What To Do When You’ve Been Hacked

1. Update your system and delete any malware
Make sure your security software is up-to-date: If you don’t have security software, get it. But install security software only from reputable, well-known companies. Then, run it to scan your computer for viruses and spyware (aka malware). Delete any suspicious software and restart your computer.

Set your security software, internet browser, and operating system (like Windows or Mac OS) to update automatically: Software developers often release updates to patch security vulnerabilities.
Keep your security software, your internet browser, and your operating system up-to-date to help your computer keep pace with the latest hack attacks.

2. Change your passwords
That’s IF you’re able to log into your email or social networking account. Someone may have gotten your old password and changed it. If you use similar passwords for other accounts, change them, too. Make sure you create strong passwords that will be hard to guess.

3. Check the advice your email provider or social networking site has about restoring your account
You can find helpful advice specific to the service. If your account has been taken over, you might need to fill out forms to prove it’s really you trying to get back into your account.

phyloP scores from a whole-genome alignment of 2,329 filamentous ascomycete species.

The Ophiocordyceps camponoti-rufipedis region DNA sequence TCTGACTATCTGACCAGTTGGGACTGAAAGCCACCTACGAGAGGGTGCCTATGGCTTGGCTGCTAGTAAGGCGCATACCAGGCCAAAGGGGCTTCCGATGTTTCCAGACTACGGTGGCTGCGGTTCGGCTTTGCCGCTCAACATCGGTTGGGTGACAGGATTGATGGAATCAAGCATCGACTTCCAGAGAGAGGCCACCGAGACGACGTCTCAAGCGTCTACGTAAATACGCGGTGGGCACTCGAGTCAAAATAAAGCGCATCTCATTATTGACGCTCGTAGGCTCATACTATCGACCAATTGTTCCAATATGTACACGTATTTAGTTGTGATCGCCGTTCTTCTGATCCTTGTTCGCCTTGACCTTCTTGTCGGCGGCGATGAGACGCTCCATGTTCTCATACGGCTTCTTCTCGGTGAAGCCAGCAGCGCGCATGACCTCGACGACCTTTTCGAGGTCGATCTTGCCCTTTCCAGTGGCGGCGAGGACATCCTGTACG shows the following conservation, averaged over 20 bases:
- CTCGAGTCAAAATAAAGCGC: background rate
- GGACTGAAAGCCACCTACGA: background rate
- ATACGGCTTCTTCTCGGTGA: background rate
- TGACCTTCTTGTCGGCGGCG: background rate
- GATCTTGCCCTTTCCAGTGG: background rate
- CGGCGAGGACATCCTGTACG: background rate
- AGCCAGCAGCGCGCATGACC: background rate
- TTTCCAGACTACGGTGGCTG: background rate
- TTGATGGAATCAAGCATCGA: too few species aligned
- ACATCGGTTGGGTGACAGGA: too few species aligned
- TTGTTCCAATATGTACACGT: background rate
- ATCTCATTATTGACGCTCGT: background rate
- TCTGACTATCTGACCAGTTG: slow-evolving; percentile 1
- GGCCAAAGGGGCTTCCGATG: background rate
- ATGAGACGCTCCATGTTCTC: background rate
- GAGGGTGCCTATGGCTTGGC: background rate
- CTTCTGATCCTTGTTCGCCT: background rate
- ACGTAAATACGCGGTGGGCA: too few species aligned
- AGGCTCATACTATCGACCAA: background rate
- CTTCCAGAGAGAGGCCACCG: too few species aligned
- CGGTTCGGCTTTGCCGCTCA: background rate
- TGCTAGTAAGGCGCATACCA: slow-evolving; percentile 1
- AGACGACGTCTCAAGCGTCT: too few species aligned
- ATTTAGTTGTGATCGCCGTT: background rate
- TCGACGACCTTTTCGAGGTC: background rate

4. Check your account settings
Once you’re back in your account, make sure your signature and "away" message don’t contain unfamiliar links, and that messages aren’t being forwarded to someone else’s address. On your social networking service, look for changes to the account since you last logged in — say, a new “friend.”

5. Tell your friends
A quick email letting your friends know they might have gotten a malicious link or a fake plea for help can keep them from sending money they won’t get back or installing malware on their computers. Put your friends’ email addresses in the Bcc line to keep them confidential. You could copy and send this article, too.            

This information is brought to you as a courtesy of the U.S. Federal Trade Commission’s Consumer Information blog.

Friday Facts is a free publication produced by the Indiana State Library, distributed weekly in an electronic format.
Past issues are archived at